THE BLOG
05/07/2014 05:45 pm ET Updated Jul 07, 2014

A Most Exquisite Exhibit: Degas/Cassatt at the National Gallery

Degas/Cassatt
May 11 - October 5, 2014
National Gallery of Art, Washington, DC

Edgar Degas's influence on fellow Impressionist Mary Cassatt is widely known, but her role in shaping his work and introducing him to American audiences is fully examined for the first time in this exhibition of seventy works in a variety of media -- National Gallery of Art

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Mary Cassatt, "Little Girl in a Blue Armchair," 1878
oil on canvas
National Gallery of Art, Washington. Collection of Mr. & Mrs. Paul Mellon
© National Gallery of Art

I was 11 years old when I first set foot in the National Gallery of Art. My mom and I were on a short sightseeing visit to the nation's capital, and hitting up an art gallery was the about the last thing I wanted to do. I didn't really realize it at the time, but the visit ended up lighting a spark that over the years grew into one of the great passions of my life.

There are actually only three things I remember vividly from that day. First, I put my hands on a painting in the Old Masters' Room and chaos ensued (I'm pretty sure they keep an eye on me in there to this day). More happily, I remember being transfixed by Edgar Degas' iconic "Little Dancer Aged Fourteen" sculpture -- did the artist actually tie that real silk ribbon in her bronzed hair himself? Way back when? That tripped me out to no end. And thirdly, the image of my dear mother near tears in the presence of Mary Cassatt's magnificent "Child in a Straw Hat" will never leave me.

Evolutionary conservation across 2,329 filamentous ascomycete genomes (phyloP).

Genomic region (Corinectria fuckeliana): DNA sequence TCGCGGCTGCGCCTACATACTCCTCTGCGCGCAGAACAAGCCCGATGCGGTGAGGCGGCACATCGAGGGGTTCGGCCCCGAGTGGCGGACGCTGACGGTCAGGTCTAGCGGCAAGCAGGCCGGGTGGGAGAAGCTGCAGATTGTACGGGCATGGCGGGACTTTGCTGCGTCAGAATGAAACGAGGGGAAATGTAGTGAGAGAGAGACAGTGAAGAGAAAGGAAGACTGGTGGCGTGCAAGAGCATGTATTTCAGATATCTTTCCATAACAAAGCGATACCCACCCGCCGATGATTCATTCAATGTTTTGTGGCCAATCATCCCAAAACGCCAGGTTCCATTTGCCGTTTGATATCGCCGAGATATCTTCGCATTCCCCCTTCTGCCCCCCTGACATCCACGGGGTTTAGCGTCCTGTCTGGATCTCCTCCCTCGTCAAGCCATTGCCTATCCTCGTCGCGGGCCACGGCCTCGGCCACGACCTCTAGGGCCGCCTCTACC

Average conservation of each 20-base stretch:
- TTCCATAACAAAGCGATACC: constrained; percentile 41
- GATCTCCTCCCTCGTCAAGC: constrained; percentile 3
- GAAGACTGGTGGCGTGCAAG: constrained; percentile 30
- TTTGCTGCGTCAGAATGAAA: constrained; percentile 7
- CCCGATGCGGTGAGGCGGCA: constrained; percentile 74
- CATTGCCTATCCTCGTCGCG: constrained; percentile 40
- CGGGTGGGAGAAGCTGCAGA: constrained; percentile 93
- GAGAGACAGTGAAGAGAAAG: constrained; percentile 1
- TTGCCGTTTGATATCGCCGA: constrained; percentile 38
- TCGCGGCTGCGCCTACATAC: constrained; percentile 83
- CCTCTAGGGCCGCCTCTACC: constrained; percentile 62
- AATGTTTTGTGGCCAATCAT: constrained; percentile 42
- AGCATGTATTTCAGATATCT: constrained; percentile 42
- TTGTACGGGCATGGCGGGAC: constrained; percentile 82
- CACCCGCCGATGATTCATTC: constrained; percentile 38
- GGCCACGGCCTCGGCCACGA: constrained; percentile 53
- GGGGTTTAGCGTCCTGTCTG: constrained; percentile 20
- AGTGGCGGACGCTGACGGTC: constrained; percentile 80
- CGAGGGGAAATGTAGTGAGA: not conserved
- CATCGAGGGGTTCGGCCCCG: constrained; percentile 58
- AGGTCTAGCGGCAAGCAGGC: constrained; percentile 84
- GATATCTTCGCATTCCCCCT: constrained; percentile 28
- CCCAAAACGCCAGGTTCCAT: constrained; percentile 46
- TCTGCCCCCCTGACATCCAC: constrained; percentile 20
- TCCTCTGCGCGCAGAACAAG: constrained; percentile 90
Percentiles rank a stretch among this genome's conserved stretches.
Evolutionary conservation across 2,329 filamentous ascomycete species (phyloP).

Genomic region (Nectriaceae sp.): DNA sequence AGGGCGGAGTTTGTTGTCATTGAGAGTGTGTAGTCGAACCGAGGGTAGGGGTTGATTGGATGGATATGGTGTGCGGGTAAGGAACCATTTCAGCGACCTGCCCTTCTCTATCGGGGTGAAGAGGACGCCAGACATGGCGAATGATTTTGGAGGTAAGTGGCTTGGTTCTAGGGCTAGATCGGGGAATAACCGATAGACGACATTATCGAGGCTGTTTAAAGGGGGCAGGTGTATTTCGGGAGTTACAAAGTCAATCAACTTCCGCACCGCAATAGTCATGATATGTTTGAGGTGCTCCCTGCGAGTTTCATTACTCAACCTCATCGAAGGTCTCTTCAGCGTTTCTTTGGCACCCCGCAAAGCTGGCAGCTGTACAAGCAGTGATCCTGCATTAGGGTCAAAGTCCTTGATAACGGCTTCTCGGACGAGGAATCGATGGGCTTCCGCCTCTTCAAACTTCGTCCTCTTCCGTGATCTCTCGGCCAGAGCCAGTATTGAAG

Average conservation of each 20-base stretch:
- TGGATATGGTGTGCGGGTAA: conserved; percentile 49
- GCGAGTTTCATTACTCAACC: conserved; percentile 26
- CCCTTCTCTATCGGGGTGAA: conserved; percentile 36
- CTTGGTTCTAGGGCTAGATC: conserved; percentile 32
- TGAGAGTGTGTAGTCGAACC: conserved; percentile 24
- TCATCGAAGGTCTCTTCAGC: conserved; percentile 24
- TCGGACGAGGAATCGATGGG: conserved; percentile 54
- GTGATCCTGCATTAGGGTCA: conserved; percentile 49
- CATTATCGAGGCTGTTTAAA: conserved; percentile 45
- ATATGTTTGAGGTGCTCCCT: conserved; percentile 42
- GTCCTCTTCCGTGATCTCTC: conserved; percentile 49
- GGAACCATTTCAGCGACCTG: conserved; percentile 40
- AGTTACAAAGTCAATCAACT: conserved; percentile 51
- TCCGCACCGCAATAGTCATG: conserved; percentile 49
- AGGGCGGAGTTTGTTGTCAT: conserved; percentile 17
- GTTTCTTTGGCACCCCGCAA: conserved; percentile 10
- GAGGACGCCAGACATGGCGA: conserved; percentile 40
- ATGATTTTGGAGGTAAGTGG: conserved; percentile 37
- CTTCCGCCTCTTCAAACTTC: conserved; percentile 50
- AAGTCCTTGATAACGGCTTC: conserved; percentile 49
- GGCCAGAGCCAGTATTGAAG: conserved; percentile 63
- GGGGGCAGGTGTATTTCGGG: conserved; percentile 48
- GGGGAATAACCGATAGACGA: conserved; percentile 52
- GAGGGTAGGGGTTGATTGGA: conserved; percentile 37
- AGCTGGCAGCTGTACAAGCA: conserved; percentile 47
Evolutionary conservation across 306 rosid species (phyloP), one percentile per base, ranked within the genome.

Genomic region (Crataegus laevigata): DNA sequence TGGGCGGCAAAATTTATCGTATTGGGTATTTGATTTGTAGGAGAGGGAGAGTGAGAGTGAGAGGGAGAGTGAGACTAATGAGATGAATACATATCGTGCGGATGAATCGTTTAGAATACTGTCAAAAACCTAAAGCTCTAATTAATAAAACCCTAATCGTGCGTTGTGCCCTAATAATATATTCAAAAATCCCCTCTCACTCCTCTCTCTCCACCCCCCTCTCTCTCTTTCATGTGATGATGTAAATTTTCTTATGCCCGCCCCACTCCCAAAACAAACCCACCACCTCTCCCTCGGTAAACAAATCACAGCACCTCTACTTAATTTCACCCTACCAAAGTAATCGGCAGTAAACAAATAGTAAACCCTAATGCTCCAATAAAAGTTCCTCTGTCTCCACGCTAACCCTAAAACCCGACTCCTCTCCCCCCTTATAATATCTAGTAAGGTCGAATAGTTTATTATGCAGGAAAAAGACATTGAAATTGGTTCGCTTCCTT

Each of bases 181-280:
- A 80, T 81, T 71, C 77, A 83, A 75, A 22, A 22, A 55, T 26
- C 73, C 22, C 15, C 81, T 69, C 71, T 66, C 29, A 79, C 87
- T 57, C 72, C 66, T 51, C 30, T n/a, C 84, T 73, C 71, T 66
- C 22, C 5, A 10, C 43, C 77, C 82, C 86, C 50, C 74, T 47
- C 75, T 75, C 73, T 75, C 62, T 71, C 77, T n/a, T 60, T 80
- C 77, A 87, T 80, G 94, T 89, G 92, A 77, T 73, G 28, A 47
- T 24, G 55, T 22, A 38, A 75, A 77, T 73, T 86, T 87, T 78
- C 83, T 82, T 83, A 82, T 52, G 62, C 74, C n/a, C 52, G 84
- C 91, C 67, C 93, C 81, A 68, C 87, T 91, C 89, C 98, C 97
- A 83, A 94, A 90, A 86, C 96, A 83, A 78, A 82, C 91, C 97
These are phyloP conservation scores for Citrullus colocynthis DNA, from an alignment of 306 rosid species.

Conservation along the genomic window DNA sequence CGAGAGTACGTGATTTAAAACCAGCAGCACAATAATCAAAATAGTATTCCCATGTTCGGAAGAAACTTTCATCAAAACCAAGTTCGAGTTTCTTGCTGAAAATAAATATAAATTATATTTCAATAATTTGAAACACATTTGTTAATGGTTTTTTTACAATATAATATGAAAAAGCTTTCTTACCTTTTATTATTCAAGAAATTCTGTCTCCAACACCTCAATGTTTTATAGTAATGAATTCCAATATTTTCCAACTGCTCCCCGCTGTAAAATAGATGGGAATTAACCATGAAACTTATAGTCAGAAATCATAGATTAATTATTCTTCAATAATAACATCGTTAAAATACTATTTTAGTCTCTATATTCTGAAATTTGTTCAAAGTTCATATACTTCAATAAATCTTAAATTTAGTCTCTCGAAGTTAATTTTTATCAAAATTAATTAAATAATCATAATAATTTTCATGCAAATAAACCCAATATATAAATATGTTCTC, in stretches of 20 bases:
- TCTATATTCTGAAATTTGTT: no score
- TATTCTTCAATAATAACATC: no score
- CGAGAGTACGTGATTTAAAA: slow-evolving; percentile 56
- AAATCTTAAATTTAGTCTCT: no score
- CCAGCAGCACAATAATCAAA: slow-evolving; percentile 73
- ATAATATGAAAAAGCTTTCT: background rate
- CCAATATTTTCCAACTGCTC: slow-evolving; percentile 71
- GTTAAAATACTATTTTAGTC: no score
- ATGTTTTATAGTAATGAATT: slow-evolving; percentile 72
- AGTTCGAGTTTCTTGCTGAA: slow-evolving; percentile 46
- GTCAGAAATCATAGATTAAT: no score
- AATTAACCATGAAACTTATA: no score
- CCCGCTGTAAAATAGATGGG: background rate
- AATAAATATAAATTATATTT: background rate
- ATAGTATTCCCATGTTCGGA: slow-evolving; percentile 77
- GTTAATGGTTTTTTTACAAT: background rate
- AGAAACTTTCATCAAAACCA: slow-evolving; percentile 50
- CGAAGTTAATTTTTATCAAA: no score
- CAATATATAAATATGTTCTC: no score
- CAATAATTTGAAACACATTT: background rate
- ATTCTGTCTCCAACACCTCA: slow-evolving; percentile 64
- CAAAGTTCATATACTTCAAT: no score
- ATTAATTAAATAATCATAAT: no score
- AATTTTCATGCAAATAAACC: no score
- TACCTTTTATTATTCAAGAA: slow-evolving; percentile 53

Now, over 30 years later, I've lived in Washington for over a decade and the National Gallery is a frequent stop for me and my own children -- none of whom, I am proud to say, have ever put their hands on a painting. Anyway, as you might imagine, the memories of that first visit came roaring back the minute I caught wind of a planned exhibit simply titled Degas/Cassatt. Opening this Sunday, May 11th, I managed to score a preview and an interview with Kimberly Jones, who serves as associate curator for the Department of French Paintings and who, along with senior conservator of paintings Ann Hoenigswald, took this wonderful, historic concept and made it into an exquisite reality (gotta shout out to Booz Allen Hamilton for sponsoring the exhibit in celebration of its 100th anniversary here as well).

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Kimberly A. Jones
©National Gallery of Art

CJ: Hi, Kimberly! First of all, let me just say that this is the greatest exhibit idea that never happened before. How did it come to be?